Ghana is poised to select a company to construct its first nuclear power plant by December 2024, Reuters has reported.

Power deputy director in charge of nuclear and alternative energy Robert Sogbadji has confirmed the list of competitors, which includes France’s EDF, US-based NuScale Power and Regnum Technology Group, the China National Nuclear Corporation, South Korea’s Kepco and its subsidiary Korea Hydro Nuclear Power Corporation, and Russia’s ROSATOM.

The selection process is a significant step towards realising the country’s long-considered nuclear ambitions.

Reuters quoted Sogbadji: “Cabinet will approve the final choice. It can be one vendor or two nations; it will depend on the financial model and the technical details.”

The idea of a nuclear power plant in Ghana dates back to the 1960s but was interrupted by a coup.

The plan was revitalised in 2006 with support from the International Atomic Energy Association after a severe power crisis in the country.

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16 countries and companies initially responded to the government’s request for vendors, but a technical team led by the energy ministry narrowed it down to five.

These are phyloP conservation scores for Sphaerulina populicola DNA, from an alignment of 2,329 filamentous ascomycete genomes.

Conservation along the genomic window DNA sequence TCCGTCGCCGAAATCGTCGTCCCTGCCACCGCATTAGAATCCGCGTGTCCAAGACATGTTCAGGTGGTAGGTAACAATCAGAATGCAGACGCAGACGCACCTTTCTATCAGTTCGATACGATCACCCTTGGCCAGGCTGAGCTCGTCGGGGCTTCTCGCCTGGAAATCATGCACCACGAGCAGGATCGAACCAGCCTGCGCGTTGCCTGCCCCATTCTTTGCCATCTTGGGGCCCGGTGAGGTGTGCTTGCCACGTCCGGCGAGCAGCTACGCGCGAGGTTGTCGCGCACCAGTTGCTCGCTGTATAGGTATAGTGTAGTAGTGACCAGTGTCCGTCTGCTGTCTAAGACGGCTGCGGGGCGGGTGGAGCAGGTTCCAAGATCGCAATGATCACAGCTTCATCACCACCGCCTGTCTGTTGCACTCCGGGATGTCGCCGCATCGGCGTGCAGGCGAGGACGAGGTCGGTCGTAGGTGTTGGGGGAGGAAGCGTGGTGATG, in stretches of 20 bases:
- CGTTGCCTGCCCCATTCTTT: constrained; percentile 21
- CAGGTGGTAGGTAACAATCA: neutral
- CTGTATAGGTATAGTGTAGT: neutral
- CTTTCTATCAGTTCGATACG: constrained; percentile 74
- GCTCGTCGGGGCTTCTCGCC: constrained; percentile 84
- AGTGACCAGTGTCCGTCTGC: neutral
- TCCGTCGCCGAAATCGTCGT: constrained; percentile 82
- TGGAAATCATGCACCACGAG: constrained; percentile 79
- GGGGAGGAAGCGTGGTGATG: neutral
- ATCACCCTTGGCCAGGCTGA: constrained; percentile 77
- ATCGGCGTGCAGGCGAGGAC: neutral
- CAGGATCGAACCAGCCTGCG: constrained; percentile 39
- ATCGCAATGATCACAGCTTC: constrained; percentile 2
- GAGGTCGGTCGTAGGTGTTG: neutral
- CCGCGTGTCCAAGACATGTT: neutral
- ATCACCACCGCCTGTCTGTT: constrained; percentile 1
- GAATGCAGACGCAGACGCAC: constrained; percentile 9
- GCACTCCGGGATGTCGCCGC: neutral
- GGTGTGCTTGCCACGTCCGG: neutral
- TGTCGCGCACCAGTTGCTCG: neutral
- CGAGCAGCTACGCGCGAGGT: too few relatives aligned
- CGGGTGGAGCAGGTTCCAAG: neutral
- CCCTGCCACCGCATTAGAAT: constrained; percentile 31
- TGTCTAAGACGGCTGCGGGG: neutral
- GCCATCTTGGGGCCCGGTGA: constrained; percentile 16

Ghana is among several African nations considering nuclear power to bridge energy supply gaps.

More than 600 million people on the continent are without electricity. Burkina Faso and Uganda have agreements with Russia and China to build their first nuclear plants, while Kenya, Morocco and Namibia are also pursuing nuclear energy.

South Africa, home to the continent’s only nuclear plant, is planning to expand its nuclear capacity by 2.5GW to address power shortages.

Ghana aims to integrate 1GW of nuclear power into its electricity mix by 2034, according to Sogbadji.

The country, which is currently experiencing power outages, has an installed capacity of 5.45GW with 4.48GW available.

As an exporter of oil, cocoa and gold, the country sees nuclear energy as a means to accelerate industrialisation and increase energy exports through the West Africa Power Pool.

Sogbadji further stated that the government has secured a site that can accommodate up to five reactors and is seeking a “build, own, operate and transfer” arrangement, with opportunities for local equity participation.